My interest is in mechanisms underlying evolution of diverse forms of life and I am apporaching this question using computer simulation and mathematical modeling. Currently, I am investigating roles of interspecific hybridization in causing species multiplication as a posdoc in the group Fish Ecology and Evolution.
Roles of hybridization in causing adaptive radiation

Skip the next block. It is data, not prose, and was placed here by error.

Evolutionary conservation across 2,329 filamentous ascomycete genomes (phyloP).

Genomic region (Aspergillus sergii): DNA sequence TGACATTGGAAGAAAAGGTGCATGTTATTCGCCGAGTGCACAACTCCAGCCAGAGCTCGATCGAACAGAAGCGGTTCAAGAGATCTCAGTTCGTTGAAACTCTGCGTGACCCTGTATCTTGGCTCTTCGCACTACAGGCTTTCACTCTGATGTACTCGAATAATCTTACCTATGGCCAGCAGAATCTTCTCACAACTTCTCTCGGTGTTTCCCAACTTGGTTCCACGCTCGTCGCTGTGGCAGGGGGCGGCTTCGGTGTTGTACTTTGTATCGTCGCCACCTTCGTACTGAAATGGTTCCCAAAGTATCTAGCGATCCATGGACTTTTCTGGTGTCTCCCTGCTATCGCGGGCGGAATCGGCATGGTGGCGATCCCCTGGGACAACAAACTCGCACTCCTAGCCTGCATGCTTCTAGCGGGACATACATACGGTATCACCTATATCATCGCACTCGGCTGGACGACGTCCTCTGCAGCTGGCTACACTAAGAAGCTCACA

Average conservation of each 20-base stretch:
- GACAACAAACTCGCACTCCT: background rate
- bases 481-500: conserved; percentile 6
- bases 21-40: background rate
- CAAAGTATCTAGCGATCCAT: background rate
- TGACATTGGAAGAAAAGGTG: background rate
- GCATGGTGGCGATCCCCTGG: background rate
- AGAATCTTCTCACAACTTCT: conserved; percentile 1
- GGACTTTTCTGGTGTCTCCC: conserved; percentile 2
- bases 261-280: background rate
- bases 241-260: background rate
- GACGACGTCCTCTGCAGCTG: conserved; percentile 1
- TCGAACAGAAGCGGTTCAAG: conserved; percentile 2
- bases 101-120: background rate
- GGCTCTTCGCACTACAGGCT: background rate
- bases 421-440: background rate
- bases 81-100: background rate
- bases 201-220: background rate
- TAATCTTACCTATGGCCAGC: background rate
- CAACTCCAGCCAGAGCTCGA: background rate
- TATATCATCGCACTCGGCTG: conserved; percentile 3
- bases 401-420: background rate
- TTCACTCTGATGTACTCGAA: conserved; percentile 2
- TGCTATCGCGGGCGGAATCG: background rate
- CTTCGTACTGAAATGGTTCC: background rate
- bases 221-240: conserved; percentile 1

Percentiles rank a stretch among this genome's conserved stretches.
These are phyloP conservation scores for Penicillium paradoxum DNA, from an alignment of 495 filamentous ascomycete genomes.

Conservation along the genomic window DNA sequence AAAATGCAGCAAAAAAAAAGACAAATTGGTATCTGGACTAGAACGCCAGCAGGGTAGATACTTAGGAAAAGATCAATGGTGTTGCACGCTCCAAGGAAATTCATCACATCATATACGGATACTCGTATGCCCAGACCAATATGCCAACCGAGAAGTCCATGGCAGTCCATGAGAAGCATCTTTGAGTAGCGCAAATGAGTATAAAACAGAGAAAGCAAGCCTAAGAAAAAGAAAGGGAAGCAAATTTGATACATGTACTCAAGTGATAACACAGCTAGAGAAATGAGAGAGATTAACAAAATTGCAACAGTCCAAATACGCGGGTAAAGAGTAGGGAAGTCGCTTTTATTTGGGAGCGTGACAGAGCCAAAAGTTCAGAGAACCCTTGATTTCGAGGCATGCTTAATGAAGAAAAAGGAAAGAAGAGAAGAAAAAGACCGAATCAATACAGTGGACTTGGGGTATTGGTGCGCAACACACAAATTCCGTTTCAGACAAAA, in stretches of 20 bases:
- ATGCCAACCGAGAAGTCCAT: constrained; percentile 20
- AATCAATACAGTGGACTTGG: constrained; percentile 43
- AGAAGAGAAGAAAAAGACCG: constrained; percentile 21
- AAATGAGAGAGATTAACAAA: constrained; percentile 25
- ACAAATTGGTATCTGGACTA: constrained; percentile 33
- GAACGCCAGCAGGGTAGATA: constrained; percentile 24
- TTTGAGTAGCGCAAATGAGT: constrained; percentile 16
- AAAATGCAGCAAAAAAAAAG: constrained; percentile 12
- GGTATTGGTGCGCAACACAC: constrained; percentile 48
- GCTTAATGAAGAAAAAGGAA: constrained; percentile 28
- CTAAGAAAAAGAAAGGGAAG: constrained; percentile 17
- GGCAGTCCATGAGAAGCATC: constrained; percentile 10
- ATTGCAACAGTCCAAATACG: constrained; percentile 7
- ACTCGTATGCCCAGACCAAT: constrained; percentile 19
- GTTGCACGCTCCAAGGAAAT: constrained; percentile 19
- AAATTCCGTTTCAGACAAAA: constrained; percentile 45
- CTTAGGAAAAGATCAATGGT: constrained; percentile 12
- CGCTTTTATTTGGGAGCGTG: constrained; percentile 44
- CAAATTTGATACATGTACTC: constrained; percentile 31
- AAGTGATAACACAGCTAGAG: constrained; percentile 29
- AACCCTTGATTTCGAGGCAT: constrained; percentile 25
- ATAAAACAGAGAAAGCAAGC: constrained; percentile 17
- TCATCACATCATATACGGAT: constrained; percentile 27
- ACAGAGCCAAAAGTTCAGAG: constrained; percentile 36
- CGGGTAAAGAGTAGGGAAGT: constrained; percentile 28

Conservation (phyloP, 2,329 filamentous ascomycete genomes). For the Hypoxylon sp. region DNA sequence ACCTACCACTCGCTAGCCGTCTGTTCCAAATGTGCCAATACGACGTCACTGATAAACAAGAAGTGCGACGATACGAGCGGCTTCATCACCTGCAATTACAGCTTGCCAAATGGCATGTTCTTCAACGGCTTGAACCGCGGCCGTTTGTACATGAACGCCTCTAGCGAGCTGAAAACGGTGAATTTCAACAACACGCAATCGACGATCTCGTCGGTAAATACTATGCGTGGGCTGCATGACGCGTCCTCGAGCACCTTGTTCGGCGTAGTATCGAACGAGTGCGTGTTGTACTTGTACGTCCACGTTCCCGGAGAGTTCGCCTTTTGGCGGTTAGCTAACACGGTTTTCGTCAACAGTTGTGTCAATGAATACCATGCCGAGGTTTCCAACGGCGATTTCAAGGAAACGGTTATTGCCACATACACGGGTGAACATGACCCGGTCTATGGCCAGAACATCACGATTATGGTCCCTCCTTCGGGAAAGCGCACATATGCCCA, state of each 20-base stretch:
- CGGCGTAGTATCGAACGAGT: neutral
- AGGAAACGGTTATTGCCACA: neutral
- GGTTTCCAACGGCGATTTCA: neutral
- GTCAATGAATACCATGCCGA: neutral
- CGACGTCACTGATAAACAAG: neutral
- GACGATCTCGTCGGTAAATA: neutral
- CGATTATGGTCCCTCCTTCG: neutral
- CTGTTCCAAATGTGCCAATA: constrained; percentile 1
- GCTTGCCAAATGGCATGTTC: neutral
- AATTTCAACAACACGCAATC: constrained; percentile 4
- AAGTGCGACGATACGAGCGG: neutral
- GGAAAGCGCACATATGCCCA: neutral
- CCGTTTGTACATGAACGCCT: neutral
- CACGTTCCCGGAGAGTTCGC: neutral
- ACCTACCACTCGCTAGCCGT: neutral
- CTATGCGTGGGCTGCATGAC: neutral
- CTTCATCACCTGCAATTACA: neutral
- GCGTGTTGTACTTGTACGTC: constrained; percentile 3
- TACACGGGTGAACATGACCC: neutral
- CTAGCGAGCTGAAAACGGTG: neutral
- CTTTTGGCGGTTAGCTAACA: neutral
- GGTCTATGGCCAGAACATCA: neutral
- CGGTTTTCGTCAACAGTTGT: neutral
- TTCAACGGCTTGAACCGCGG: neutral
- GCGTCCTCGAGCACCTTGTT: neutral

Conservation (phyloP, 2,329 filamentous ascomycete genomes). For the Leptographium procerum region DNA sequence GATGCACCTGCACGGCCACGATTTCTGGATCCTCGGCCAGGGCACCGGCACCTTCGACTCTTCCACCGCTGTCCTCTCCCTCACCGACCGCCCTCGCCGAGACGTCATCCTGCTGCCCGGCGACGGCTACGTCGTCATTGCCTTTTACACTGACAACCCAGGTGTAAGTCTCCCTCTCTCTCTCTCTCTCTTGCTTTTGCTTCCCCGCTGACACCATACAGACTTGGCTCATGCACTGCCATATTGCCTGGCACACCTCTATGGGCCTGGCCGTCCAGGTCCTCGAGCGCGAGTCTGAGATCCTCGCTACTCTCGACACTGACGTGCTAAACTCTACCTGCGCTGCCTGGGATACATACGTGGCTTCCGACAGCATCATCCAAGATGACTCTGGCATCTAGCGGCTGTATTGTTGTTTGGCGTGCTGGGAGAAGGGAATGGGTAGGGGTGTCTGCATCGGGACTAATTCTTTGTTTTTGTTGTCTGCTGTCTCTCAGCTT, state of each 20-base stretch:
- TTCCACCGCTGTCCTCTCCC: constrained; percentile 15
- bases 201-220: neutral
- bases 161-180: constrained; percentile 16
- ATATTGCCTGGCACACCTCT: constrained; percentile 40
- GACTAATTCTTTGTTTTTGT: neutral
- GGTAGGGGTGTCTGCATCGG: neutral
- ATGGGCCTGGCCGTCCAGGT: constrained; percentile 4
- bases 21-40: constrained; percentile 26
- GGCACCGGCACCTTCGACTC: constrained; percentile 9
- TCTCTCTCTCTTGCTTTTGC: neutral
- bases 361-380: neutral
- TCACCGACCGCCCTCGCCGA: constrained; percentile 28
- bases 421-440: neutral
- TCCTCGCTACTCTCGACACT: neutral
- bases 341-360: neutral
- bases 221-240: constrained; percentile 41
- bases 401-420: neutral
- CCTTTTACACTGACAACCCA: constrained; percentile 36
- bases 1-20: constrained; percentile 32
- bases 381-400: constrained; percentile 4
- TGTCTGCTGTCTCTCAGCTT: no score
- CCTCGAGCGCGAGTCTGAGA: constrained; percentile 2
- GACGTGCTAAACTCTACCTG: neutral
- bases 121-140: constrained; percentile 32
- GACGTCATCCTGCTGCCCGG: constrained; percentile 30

Understanding the mechanisms of rapid adaptive radiation has been a central problem of evolutionary ecology. Recent molecular evidence suggests that interspecific hybridization creating novel phenotypes could have promoted several adaptive radiations. However, since hybridization can also cause merge and collapse of existing taxa, the plausibility of the idea that hybridization can promote adaptive radiation remains unclear. To clarify whether and under what conditions does hybridization promote adaptive radiation, we simulated genomic evolution following hybridization between two allopatrically evolved lineages. The simulation demonstrated that hybridization can facilitate adaptive radiation into novel vacant ecological niches. Especially, hybridization could be a necessary cause for adaptive radiation when novel niches are highly different each other and phenotypic effects of mutations were too small to jump fitness valleys between adaptive peaks. Additionally, simulation results suggested that the effect of hybridization to promote adaptive radiation will be most strong when the degree of genetic differentiation between parental lineages is moderate. Our results provide theoretical basis for roles of hybridization in causing adaptive radiation.